Little hands, sparkly work
The holidays are here! This year, of all years, I really questioned the wisdom of decorating for Christmas. At all. Not because I’m channeling Ebenezer Scrooge, though I am exhausted and holding firmly to my cash.
No, friends, my early holiday fatigue stems from one simple fact: little hands make extra work.
It’s Oliver’s second Christ- mas, and our curious toddler is already fascinated by the spar- kle of the season. My husband started taking Ollie through the seasonal area of a home im- provement store months ago, and our son is delighted by the blow-up characters that appear this time of year. The last time we went shopping, Spence built up the suspense by wheel- ing Ollie slowly toward them so I could see his expression firsthand. My heart grew three sizes — like the Grinch.
But when we get home, it’s another stor y.
We don’t live in a palace. I’ve written many times about our fight against clutter. In the liv- ing room, Oliver’s toys have ex- ploded: underneath couches, across coffee tables, always un- derfoot. I spend many evenings organizing toy cars, books and stuffed animals only to find the room in the exact same state of disarray again the next night.
So we let it go. Resistance is futile.
But at Christmas? I like a peaceful home at Christmas. A tidy, beautiful, set-of-a-Hall- mark-movie sort of home.
Hosting Thanksgiving last week got us off to a good start. I knew we’d go straight from turkey to trimming the tree, so I focused on cleaning. Many of Oliver’s toys were shepherded off to a side room (he hasn’t missed them), and I went to work attacking all the handprints on cabinets, windows and walls. By the time the fam- ily arrived Thursday, we could pass as organized. Maybe.
I took Black Friday off from cleaning, but woke Saturday with an itch to rid my home of all the pumpkins out since La- bor Day. While we get months of jack-o-lanterns and pilgrims, the Christmas window is small: just a month, really. I already felt behind.
Having a child to delight at the holidays gives December a sparkly new sheen. Before Oli- ver’s birth, the youngest child on my mom’s side of the family was a cousin in her late teens — and with no excited kids to look forward to, decking the halls was still fun . . . but didn’t have quite the same luster.
I want to do it up big for Ol- lie, but it’s exhausting. Spencer and I took advantage of a long nap on Saturday to drag boxes up from the basement. When we brought Ollie back down- stairs after his snooze, the living room once home to just his stuff was full of bins and lights — the start of Christmas.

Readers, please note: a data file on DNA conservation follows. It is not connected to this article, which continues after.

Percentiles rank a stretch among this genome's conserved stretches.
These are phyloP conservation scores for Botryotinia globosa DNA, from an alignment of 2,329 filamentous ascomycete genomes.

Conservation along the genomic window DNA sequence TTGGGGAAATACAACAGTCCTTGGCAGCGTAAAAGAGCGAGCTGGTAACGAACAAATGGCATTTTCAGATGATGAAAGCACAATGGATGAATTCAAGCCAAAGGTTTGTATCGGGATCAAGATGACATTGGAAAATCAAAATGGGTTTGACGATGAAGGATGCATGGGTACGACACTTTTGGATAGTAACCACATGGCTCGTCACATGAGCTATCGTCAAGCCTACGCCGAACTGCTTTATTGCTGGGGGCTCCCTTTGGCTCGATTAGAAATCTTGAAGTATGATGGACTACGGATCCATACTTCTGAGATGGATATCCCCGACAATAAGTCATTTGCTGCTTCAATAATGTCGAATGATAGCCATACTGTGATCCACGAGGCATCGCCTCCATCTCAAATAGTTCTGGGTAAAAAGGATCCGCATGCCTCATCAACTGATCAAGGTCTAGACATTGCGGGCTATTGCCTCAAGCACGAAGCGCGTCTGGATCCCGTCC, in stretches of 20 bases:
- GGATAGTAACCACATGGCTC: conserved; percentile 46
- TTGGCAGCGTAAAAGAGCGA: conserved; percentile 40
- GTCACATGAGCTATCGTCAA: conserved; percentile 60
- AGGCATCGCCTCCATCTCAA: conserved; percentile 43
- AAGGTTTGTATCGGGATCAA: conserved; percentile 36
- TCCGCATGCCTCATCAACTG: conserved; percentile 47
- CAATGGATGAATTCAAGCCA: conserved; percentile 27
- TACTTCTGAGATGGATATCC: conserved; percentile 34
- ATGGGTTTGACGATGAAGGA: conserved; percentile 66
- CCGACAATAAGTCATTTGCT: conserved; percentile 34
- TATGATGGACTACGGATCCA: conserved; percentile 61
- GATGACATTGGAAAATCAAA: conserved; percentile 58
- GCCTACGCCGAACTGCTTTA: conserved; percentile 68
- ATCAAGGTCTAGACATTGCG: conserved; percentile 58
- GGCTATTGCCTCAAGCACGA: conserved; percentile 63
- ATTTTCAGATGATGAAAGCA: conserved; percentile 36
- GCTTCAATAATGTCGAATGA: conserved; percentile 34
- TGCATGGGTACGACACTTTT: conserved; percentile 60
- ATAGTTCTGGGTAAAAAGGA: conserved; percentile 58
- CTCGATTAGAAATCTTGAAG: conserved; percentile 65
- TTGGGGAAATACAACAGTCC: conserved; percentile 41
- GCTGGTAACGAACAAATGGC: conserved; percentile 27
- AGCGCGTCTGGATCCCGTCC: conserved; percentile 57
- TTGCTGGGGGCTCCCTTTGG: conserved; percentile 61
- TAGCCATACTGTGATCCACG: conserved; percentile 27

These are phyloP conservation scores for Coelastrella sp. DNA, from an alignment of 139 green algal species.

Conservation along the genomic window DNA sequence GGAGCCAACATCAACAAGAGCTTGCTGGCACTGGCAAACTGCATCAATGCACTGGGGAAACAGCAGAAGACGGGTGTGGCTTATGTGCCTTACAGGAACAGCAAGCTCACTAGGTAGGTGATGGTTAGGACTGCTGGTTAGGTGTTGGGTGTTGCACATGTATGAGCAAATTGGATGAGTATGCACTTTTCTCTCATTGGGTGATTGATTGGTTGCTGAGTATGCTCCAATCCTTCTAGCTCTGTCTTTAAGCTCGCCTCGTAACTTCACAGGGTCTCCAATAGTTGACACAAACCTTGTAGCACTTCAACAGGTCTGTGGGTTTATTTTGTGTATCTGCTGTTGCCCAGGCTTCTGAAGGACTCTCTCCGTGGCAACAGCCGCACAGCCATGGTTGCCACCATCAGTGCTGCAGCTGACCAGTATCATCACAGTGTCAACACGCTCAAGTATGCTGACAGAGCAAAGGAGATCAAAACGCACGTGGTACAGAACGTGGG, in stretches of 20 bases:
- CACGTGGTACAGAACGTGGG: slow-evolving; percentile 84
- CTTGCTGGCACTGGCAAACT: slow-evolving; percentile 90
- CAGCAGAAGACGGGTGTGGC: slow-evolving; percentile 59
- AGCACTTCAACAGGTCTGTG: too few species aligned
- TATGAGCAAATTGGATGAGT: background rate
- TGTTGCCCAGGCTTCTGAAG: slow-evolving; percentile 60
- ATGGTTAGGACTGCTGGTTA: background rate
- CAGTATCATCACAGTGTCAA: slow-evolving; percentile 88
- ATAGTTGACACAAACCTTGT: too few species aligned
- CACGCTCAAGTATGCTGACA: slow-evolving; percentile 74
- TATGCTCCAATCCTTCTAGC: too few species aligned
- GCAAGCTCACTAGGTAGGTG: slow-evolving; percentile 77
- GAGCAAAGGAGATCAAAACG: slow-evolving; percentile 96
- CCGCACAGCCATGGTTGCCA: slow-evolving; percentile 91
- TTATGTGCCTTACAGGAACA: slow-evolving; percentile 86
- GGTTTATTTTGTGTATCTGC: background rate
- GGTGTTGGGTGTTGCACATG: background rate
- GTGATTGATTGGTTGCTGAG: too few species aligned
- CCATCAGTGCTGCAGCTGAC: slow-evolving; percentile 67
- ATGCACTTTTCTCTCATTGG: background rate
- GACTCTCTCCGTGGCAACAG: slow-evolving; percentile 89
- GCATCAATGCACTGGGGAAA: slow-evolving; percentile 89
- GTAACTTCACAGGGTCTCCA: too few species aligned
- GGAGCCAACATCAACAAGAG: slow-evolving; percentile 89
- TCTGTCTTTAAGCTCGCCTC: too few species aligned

I love the look, smell and feel of a real evergreen tree . . . but let’s be honest: it took all our energy just to get to the oversized box containing the fake one in the basement. I have fond memories of going for a “real” tree with my family growing up, but I’m OK with buying some pine spray and phoning this one in. In a few years, when the kids are old enough to have memories of that one time we actually strapped a live tree to the car, “Christmas Vacation”-style, maybe we’ll consider it.
In the meantime, we had that three-piece tree lit in 30 sec- onds.
Still, I was sweating. Not that that’s unusual. Now more than halfway through my second pregnancy, a single flight of stairs is enough to wind me — and Spencer and I had schlepped tons of stuff upstairs. The holidays are a work-out.
So my reflexes weren’t sharp when Oliver approached the box of ornaments. The special ones, you know: my “baby’s first” orb, as well as Spencer’s and Oliver’s; porcelain ones cel- ebrating our engagement, our wedding, my first pregnancy.
Now that Oliver is old enough to “help” (and wants to), I’m conscious of how we’re encour- aging or discouraging him. A friend once told me the story of how she and her siblings would happily hang ornaments on the family tree only to have her mother come behind and move them all, “correcting” their work. That stayed with her into adulthood.
Oliver is too young to have his ego bruised by my obsessive-compulsive tendencies, but he won’t be in a year or two. My OCD rears up at odd moments, and decorating for Christmas is one of them. I feel this pressing need — self-im- posed, as always — for every- thing to be “perfect,” and Ollie coming behind me to wreck whatever I’ve just arranged makes me crazy. Doesn’t he share my vision?
Of course not. He’s not even two. He sees bright lights, shiny things, sparkly tinsel that gets trapped between our fingers and stuck to our clothes. He sees his parents handing over the least fragile orna- ments for him to hold. Letting him participate.
So we did. I carefully plucked out anything Ollie would be OK to grab and passed it over, tamping down my impulse to “help” him by hanging the ornaments myself.
I marveled at how big he looked next to the Christmas tree: tall and lean, but with the same baby face. Ollie spent the weekend there, practically hugging the tree, plucking ornaments from the bottom tier one by one. He couldn’t even sit up on his own last December and now here he was, running in circles with a plan all his own.
I followed behind, leaving each ornament where he placed it . . . but picking up loose strands of tinsel left floating in his wake.